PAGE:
Housing plans for Meadow Vale rejected after residents protest

Nancy Platts, Councillor Mary Mears, and Simon Kirby joined the protest against the Meadow Vale plans
Nancy Platts, Councillor Mary Mears, and Simon Kirby joined the protest against the Meadow Vale plans

Plans to build 85 homes on a greenfield site have been thrown out by councillors.

Plans to build 85 homes on a greenfield site have been thrown out by councillors.

They were advised to reject a planning application to put 85 homes on Meadow Vale, in Ovingdean.

Protesters were delighted by their decision to reject building on the nine-acre site, which is bounded by Ovingdean Road, Falmer Road, and The Vale.

Lightwood Strategic, the property developers, had asked Brighton and Hove City Council for outline planning permission for an estate of one-, two-, three- and four-bedroom homes.

There were, however, concerns about air quality, the ecology of the site - currently a paddock - and the scale of the estate and the impact that it would have on the nearby South Downs National Park.

Simon Kirby, the Conservative MP for Brighton Kemptown, and Nancy Platts, who will run against him for Labour in May, joined protesters outside Hove Town Hall before the planning committee met.

Mr Kirby said that he was delighted with the decision, having worked for a long time alongside the Save Our Deans group to fight the planning application.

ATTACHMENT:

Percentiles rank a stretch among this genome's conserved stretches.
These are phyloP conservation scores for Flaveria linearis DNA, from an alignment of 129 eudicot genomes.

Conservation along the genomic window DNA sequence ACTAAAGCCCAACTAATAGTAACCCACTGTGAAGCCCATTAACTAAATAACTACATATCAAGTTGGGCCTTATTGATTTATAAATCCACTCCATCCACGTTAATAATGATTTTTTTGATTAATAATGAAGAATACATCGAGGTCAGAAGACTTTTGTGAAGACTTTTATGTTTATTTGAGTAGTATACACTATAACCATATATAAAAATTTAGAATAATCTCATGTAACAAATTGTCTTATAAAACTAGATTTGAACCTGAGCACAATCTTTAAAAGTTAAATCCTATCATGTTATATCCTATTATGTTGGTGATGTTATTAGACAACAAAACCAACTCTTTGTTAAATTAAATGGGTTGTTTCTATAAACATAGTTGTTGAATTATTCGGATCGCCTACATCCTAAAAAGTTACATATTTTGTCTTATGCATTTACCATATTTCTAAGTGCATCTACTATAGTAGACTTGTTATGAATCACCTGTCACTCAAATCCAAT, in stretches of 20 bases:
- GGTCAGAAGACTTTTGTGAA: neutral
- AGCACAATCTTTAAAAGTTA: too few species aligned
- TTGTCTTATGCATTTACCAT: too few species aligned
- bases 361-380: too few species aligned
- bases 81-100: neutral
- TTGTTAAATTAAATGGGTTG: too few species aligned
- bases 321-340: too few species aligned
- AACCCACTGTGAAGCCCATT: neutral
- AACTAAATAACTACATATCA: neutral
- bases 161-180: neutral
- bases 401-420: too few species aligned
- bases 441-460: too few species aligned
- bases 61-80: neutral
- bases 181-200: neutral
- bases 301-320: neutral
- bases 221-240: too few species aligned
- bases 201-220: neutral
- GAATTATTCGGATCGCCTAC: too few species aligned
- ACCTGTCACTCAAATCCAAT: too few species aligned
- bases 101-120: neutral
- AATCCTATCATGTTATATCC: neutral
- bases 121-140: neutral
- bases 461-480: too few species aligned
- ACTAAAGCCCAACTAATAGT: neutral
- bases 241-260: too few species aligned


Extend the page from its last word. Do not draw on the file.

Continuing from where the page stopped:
He said that the land helped the Ovingdean, Rottingdean and Woodingdean villages to maintain their individual identities and characters.

Mr Kirby said: “I am obviously delighted that the application has been refused. This is a positive step forward for local people.

“I also pay tribute to the work of the Save Our Deans group which has worked so hard against this proposal. Local people have also made their voice heard loud and clear on this matter. It remains my firm belief that the city council should be looking at brownfield sites and city centre sites where the existing infrastructure is in place to support development to deliver new housing in the city.”

Ms Platts said: “ This is a victory for the local community and the people who have campaigned so hard to protect their area from over development. I have always opposed these proposals, which would have placed a huge strain on already overcrowded roads and put extra pressure on schools and bus services.

“We now need an urgent review of the National Planning Policy Framework (NPPF) to stop every green space being targeted by developers."